Oh sure, we’ve all heard of Amelia Earhart – and even before the recent movie, many people would at least recognize her name as a famous aviatrix.
But a contemporary of hers was in many ways even more famous. In the late 1930s, she broke record after record. And not just in women’s categories. In 1938, for instance, she won the Bendix cross-country race, even beating out the men, becoming the first woman pilot to do so. After World War II, she kept flying, and became the first female to break the sound barrier in 1953.
Although impressive, these accomplishments are not Cochran’s most important. She – almost single-handedly – helped bring about the establishment of the WASPs (Women Airforce Service Pilots) during World War II. Initially resistant to the idea, Cochran persuaded Gen. Hap Arnold and Eleanor and Pres. Franklin D. Roosevelt to make her idea a reality.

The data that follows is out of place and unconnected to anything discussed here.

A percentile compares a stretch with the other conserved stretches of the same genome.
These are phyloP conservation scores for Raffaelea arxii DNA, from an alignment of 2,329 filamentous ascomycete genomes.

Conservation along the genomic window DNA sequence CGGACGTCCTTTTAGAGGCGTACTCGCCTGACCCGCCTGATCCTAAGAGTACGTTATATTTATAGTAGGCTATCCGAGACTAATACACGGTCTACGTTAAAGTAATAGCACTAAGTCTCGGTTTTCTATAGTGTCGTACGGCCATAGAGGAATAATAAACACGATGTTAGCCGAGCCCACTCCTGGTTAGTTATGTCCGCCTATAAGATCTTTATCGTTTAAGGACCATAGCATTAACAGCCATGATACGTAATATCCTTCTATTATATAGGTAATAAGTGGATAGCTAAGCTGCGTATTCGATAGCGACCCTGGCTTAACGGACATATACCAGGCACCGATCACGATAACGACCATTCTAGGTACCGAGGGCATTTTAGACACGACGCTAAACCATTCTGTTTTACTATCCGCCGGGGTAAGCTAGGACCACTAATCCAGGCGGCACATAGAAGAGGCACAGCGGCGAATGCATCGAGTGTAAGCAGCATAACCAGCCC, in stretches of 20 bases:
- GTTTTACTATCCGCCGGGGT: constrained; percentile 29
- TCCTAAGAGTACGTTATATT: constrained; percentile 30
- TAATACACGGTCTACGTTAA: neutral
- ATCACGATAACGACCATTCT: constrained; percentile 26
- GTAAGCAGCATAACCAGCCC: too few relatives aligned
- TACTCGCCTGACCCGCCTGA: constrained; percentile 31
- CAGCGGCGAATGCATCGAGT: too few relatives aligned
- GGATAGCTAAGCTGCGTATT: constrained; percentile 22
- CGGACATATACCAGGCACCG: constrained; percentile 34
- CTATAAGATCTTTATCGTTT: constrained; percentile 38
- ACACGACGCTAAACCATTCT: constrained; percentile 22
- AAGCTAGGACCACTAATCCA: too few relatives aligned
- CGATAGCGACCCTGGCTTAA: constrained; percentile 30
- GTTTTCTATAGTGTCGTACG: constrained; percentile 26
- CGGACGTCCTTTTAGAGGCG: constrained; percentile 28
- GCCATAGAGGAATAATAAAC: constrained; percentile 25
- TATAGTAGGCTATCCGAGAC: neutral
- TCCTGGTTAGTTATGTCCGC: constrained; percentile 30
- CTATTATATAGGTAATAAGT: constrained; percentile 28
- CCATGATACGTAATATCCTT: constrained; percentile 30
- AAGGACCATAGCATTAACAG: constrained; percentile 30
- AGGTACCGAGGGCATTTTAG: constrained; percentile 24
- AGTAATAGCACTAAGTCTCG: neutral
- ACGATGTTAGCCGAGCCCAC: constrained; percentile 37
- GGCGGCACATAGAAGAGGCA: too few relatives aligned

More than 1,000 women served in the WASPs, mostly as ferry pilots. These pilots flew all sorts of airplanes – bombers, fighters, trainers – all over the country, from one base to another. They made a valuable contribution to the war effort, freeing up men to be sent overseas for more hazardous duty, and demonstrating that women could be just as effective pilots as the men. They were not officially part of the Army Air Corps, and therefore did not receive military benefits like their male counterparts. Even if they died in the line of WASP duty – the government would not pay for their body to be returned home or buried. That would have to be a family expense. They were still “civilians” after all.
Finally, in 1977, the WASPs recieved the recognition they deserved, at last being accorded formal status as military veterans. And in 2009, they were awarded the Congressional Gold Medal, a very high honor.
Read more about Jackie Cochran and the WASPs, or watch a short film on YouTube about their service. You can also learn more about Cochran by getting the documentary by American Experience, called Fly Girls.
© writingreading, 2010